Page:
Bigtooth MapleSeptember 19, 2022
Tree New Mexico Gratitude – Winter 2022 NewsletterDecember 15, 2022
Scientific name: Pseudotsuga menziesii
Description: The Douglas fir is the largest native evergreen tree in New Mexico and Arizona. It is the most important timber species in the United States, and is one of the commercial species of New Mexico. The tree is rather a botanical puzzle, for it bears strong resemblance to spruce and fir, as well as to hemlock and yew. Accordingly, it was described as a “false hemlock with a yew-like leaf.” Younger specimens are cone-shaped & foliaged to the ground; older trees retain the conical shape but elevated off the ground with increasingly rugged, craggy trunks. It will tolerate both full sun and considerable shade. This is a tree that does best at higher elevations and requires significant area to support it. Grows best when planted with other Douglas fir and trees in the birch family.
Needles: Densely set, soft, flattened, slightly pointed, dark green, 1/2 to 1-1/2 inches long and grow around the twig so as to give it a full-rounded appearance.
Cones: 1-3/4 to 2-3/4 inches long with reddish brown, thin-rounded scales. They have distinctive three-pointed bracts (the “Neptune’s trident”) that are especially noticeable during the blossom stage. Unlike cones of true firs, these hang down from branch.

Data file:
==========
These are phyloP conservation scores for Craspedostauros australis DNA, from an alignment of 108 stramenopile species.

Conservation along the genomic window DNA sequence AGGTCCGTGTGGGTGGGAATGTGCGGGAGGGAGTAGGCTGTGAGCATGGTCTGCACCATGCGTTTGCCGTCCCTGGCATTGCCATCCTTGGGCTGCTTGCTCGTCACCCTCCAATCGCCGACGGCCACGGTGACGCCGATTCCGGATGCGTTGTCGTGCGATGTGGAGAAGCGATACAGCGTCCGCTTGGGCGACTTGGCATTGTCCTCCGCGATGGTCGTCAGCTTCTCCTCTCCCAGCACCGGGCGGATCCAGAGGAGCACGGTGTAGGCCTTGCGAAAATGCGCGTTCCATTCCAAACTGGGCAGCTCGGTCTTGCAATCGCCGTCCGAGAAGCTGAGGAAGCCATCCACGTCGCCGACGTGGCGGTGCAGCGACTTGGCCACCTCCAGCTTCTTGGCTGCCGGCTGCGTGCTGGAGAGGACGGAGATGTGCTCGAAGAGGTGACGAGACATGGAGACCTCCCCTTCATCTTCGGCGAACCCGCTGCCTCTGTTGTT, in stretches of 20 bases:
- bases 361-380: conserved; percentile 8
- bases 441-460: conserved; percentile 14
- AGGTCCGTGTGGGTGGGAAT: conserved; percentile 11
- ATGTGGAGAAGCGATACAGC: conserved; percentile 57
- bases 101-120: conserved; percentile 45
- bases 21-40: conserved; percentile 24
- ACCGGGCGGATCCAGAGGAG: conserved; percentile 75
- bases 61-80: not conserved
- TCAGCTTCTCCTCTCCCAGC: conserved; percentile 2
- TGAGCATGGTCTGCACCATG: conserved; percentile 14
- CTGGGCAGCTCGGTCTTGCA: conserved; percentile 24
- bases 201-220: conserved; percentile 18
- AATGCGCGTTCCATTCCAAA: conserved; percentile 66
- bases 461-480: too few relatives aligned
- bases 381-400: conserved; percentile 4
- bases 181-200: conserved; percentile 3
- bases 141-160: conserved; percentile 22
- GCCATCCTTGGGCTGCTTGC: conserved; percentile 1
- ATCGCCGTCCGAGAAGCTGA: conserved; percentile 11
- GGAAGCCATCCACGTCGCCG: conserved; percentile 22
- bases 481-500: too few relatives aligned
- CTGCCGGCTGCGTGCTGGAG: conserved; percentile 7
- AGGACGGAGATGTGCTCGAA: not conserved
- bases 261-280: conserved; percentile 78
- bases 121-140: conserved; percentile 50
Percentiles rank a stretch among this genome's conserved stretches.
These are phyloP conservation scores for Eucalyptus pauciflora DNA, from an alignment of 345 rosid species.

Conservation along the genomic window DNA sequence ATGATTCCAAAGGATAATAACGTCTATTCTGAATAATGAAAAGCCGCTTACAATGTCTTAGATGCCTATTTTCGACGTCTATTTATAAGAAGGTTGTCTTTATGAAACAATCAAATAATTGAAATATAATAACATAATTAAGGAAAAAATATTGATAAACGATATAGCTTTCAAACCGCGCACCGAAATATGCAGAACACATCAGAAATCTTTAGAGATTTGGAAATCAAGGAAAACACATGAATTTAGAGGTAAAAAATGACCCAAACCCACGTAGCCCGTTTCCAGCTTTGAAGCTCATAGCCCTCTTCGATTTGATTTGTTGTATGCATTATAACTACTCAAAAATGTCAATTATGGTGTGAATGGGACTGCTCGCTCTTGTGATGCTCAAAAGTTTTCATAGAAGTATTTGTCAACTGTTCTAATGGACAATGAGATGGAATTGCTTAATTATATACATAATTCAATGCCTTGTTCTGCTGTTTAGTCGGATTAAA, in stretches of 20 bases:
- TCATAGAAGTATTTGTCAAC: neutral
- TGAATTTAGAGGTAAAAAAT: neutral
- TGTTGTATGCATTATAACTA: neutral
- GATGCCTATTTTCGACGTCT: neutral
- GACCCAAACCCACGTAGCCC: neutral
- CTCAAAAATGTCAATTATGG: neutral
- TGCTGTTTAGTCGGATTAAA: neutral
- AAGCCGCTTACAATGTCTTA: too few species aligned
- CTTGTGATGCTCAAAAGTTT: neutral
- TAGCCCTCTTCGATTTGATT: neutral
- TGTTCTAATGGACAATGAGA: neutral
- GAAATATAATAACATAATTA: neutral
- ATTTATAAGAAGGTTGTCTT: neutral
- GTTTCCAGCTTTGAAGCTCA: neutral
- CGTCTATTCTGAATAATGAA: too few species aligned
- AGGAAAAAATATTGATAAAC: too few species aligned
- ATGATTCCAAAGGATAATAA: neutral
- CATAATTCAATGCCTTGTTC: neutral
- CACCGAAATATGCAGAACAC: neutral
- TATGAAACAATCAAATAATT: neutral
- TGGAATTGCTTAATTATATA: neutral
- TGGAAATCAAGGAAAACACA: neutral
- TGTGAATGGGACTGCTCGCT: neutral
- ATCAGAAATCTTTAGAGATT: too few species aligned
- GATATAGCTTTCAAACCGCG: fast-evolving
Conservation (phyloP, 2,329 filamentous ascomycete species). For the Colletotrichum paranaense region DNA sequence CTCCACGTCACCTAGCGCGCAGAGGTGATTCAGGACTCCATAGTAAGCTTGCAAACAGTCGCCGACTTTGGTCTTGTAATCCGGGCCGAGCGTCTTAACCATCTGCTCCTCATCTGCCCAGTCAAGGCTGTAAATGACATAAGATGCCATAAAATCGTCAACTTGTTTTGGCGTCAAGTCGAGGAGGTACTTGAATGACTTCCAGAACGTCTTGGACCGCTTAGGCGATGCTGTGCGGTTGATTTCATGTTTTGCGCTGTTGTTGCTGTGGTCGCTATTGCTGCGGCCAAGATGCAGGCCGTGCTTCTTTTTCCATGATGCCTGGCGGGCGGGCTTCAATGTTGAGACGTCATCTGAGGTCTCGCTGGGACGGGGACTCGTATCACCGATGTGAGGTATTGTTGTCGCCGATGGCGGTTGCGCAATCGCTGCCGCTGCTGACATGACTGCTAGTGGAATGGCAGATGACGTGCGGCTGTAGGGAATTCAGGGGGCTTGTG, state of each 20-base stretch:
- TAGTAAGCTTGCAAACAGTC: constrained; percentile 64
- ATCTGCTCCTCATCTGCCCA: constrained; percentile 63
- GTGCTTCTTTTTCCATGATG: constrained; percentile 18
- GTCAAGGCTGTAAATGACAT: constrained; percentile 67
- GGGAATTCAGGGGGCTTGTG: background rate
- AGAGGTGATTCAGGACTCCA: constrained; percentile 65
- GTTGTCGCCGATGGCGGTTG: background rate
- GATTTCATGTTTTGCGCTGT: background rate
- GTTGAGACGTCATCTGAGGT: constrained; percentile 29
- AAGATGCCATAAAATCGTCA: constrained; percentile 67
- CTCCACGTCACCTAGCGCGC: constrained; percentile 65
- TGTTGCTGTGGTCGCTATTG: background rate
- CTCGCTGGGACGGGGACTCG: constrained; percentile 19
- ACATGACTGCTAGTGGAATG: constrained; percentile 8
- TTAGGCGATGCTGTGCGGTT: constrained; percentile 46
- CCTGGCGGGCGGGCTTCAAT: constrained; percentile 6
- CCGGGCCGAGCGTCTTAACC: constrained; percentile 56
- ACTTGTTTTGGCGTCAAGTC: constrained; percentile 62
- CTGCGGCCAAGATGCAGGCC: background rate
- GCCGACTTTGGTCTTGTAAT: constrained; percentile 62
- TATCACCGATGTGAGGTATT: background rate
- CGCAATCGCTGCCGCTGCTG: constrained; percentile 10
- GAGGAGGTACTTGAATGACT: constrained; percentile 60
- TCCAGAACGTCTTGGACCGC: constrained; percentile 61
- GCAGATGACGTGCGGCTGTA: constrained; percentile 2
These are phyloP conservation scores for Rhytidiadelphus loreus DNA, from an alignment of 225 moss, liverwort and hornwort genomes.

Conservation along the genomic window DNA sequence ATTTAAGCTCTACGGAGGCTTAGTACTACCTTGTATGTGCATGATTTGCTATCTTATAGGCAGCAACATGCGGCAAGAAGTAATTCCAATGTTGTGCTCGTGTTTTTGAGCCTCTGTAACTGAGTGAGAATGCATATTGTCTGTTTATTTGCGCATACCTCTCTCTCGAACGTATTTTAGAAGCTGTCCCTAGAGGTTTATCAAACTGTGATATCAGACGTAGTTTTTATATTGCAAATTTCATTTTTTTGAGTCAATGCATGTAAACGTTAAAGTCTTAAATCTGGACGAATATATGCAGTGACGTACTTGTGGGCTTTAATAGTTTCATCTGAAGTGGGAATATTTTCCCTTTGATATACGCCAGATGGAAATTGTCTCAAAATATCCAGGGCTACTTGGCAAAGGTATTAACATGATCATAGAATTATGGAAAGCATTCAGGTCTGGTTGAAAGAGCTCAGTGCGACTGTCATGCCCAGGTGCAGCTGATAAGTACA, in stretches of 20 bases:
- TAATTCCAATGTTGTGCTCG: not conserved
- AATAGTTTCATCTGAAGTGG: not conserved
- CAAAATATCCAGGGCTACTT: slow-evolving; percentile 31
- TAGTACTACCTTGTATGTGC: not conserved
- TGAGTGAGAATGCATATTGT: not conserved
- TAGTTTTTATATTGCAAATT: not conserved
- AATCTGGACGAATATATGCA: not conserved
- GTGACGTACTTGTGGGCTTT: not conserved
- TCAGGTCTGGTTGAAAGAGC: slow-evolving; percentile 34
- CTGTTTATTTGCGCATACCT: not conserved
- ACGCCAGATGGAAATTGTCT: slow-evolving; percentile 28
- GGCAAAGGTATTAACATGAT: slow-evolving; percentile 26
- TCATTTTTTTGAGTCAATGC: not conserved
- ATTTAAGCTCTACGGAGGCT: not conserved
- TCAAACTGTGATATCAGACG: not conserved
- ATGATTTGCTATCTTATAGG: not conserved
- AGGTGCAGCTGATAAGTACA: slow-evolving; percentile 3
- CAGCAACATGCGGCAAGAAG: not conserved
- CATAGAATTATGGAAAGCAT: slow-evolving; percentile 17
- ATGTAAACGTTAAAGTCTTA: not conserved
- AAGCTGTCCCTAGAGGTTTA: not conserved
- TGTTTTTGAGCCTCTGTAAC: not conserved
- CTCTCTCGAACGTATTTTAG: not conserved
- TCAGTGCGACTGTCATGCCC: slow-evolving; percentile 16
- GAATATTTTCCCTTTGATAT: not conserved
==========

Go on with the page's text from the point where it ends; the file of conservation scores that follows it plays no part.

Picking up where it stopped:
Bark: On young trees, smooth & gray with resin blisters. On older trees, rough, very thick, deeply furrowed into broad ridges, sometimes very corky, dark reddish brown or gray.
Height: 70 to 190 feet
Diameter: 2 to 5 feet
Elevation: 5,000′ to 10,000′
Zones: 3 to 8
Water: 14″ precipitation equivalent
Soils: Almost any soil except one that is waterlogged.
Uses: Widely used as an ornamental & Christmas tree, as well as a timber tree. Multi-row windbreaks, in the central rows or between central rows & outside rows.
Wildlife: Douglas-Fir makes a good nesting habitat for songbirds. Foliage is consumed by grouse, elk & deer; birds & mammals eat the seeds.
Management Care: There are no known serious insect or disease problems. Can take wind. Resistant to oak root fungus. To maintain its health and vigor and support a long life, it requires certain mycorrhiza that live within its root system. It shares these same fungi with birch trees.